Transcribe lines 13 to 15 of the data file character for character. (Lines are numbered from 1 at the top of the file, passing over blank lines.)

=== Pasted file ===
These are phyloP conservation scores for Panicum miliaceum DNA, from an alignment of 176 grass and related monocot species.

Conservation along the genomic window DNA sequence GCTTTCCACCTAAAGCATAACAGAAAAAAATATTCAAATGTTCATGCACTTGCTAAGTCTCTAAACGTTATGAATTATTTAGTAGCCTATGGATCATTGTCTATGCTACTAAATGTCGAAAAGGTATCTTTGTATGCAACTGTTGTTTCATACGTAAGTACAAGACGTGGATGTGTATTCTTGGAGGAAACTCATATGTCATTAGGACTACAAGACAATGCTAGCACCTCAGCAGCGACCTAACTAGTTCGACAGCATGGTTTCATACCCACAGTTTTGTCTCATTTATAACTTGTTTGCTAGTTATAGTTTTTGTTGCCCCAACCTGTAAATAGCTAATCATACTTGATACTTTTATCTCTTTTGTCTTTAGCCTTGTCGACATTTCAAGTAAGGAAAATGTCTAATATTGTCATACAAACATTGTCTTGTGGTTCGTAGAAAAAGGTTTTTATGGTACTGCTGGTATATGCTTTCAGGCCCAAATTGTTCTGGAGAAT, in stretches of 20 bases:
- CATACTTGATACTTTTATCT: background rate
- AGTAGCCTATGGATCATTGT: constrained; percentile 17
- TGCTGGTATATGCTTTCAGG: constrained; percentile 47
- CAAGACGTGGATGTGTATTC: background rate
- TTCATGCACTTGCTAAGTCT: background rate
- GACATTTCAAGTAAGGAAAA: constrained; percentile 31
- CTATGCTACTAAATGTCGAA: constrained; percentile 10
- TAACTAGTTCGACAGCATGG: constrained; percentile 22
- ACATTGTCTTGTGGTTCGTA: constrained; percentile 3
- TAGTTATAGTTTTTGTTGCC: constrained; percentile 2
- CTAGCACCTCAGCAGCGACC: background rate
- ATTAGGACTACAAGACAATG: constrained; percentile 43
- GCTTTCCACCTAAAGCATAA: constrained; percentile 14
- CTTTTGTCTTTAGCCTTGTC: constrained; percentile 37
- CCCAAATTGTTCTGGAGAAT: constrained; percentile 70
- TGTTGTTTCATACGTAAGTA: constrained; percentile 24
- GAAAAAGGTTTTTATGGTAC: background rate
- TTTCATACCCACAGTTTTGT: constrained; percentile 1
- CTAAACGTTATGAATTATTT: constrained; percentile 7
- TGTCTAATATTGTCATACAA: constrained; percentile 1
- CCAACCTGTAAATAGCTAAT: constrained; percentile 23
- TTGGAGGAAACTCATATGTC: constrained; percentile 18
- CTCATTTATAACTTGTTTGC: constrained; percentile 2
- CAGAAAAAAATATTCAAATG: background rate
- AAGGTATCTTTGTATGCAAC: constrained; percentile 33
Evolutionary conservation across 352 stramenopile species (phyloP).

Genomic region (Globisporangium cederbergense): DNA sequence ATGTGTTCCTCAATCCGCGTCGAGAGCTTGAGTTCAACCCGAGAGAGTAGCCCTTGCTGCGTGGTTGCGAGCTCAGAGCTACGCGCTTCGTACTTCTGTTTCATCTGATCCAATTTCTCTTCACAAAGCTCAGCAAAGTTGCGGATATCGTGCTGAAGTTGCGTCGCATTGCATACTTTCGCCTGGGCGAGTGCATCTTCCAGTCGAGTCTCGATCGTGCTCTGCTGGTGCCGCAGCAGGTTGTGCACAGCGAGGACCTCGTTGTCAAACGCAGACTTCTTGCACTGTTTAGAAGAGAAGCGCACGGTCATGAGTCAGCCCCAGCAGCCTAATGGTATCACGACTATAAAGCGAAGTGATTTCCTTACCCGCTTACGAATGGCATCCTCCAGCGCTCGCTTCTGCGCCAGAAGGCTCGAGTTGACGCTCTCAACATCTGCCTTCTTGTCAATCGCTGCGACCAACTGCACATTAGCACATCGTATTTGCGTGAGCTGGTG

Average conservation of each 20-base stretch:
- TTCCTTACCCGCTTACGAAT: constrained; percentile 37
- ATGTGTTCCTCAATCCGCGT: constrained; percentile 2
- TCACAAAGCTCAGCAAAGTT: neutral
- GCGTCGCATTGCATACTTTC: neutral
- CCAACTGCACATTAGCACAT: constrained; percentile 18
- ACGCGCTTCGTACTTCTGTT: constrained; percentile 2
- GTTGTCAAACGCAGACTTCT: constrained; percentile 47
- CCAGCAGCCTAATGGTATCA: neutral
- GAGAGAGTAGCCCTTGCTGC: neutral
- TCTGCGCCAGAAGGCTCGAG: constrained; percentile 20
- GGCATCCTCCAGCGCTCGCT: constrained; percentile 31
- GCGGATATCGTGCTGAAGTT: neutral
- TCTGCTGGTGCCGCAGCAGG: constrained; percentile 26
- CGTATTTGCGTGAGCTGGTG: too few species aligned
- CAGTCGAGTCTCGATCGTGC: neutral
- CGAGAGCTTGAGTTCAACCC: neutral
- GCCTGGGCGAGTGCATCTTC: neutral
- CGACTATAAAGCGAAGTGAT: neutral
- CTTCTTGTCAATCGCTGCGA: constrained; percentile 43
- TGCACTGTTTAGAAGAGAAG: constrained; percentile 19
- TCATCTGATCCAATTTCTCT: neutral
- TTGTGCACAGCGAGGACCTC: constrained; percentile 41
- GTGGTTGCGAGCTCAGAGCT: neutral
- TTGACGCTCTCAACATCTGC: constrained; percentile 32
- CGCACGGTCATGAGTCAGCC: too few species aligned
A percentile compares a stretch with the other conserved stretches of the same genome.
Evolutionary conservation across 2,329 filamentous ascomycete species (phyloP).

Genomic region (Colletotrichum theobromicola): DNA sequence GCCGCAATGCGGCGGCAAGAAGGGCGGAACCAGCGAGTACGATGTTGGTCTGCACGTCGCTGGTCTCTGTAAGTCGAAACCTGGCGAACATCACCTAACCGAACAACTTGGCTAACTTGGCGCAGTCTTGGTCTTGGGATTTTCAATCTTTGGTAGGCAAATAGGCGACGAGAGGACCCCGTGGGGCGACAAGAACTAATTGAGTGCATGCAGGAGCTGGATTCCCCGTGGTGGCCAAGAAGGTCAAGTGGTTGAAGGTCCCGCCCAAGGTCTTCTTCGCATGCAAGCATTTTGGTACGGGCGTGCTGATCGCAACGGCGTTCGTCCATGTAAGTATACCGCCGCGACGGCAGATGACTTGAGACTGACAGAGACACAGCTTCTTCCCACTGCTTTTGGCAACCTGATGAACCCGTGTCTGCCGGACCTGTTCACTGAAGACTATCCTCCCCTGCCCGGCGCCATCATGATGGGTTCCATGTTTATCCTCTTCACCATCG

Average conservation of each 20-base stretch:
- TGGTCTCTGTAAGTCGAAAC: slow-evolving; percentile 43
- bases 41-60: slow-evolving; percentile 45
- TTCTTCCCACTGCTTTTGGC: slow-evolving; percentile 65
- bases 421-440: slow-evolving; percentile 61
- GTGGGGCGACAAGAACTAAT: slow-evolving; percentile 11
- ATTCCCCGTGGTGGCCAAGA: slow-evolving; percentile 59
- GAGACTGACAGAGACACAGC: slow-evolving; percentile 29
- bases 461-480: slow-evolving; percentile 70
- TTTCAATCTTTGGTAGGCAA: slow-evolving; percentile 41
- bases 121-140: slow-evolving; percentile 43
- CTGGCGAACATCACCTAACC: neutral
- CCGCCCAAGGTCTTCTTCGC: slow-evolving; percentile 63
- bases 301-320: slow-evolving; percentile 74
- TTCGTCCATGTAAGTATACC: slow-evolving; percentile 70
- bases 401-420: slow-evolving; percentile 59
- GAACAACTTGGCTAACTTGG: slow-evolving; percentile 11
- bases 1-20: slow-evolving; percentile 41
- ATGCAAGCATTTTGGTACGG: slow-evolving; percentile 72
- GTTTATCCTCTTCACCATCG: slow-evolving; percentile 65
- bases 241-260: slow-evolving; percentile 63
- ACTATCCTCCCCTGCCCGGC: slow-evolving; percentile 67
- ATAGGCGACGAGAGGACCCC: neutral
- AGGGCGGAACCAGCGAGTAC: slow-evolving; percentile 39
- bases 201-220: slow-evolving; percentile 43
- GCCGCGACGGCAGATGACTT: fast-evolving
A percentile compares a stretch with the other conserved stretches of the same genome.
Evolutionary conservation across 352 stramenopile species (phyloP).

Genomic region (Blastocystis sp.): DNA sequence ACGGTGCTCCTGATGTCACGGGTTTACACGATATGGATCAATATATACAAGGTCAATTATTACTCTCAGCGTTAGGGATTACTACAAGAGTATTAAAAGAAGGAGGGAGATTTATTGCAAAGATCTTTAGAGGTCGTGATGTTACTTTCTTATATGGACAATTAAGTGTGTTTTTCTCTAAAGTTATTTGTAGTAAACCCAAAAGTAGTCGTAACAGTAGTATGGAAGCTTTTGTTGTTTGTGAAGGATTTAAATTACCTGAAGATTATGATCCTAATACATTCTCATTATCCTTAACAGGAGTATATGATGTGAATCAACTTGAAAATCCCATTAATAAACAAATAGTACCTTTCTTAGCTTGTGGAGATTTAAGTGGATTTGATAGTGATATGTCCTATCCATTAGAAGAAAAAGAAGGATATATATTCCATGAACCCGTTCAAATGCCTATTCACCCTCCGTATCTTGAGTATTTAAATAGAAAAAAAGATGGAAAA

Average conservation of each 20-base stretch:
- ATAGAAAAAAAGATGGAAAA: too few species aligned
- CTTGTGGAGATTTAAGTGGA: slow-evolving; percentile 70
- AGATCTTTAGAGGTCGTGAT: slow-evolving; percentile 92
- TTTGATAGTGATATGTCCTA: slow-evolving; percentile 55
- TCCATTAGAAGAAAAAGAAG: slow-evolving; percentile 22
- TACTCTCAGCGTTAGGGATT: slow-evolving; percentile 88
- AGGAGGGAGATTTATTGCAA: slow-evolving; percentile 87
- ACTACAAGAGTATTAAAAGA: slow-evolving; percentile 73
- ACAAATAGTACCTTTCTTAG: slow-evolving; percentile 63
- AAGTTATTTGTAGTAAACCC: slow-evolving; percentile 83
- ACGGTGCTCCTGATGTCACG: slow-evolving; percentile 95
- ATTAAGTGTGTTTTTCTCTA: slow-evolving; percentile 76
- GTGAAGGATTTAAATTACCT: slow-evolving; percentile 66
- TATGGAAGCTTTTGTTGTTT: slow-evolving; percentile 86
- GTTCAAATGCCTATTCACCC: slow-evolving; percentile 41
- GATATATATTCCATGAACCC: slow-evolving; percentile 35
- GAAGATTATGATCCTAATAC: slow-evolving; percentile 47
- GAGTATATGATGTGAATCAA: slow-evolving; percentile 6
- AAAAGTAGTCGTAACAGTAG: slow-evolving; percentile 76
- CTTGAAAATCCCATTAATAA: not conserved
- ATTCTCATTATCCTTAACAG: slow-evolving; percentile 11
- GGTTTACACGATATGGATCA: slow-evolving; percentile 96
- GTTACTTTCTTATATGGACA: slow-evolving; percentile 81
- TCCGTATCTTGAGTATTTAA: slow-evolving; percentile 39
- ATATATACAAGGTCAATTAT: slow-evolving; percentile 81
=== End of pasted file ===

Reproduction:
- CTAGCACCTCAGCAGCGACC: background rate
- ATTAGGACTACAAGACAATG: constrained; percentile 43
- GCTTTCCACCTAAAGCATAA: constrained; percentile 14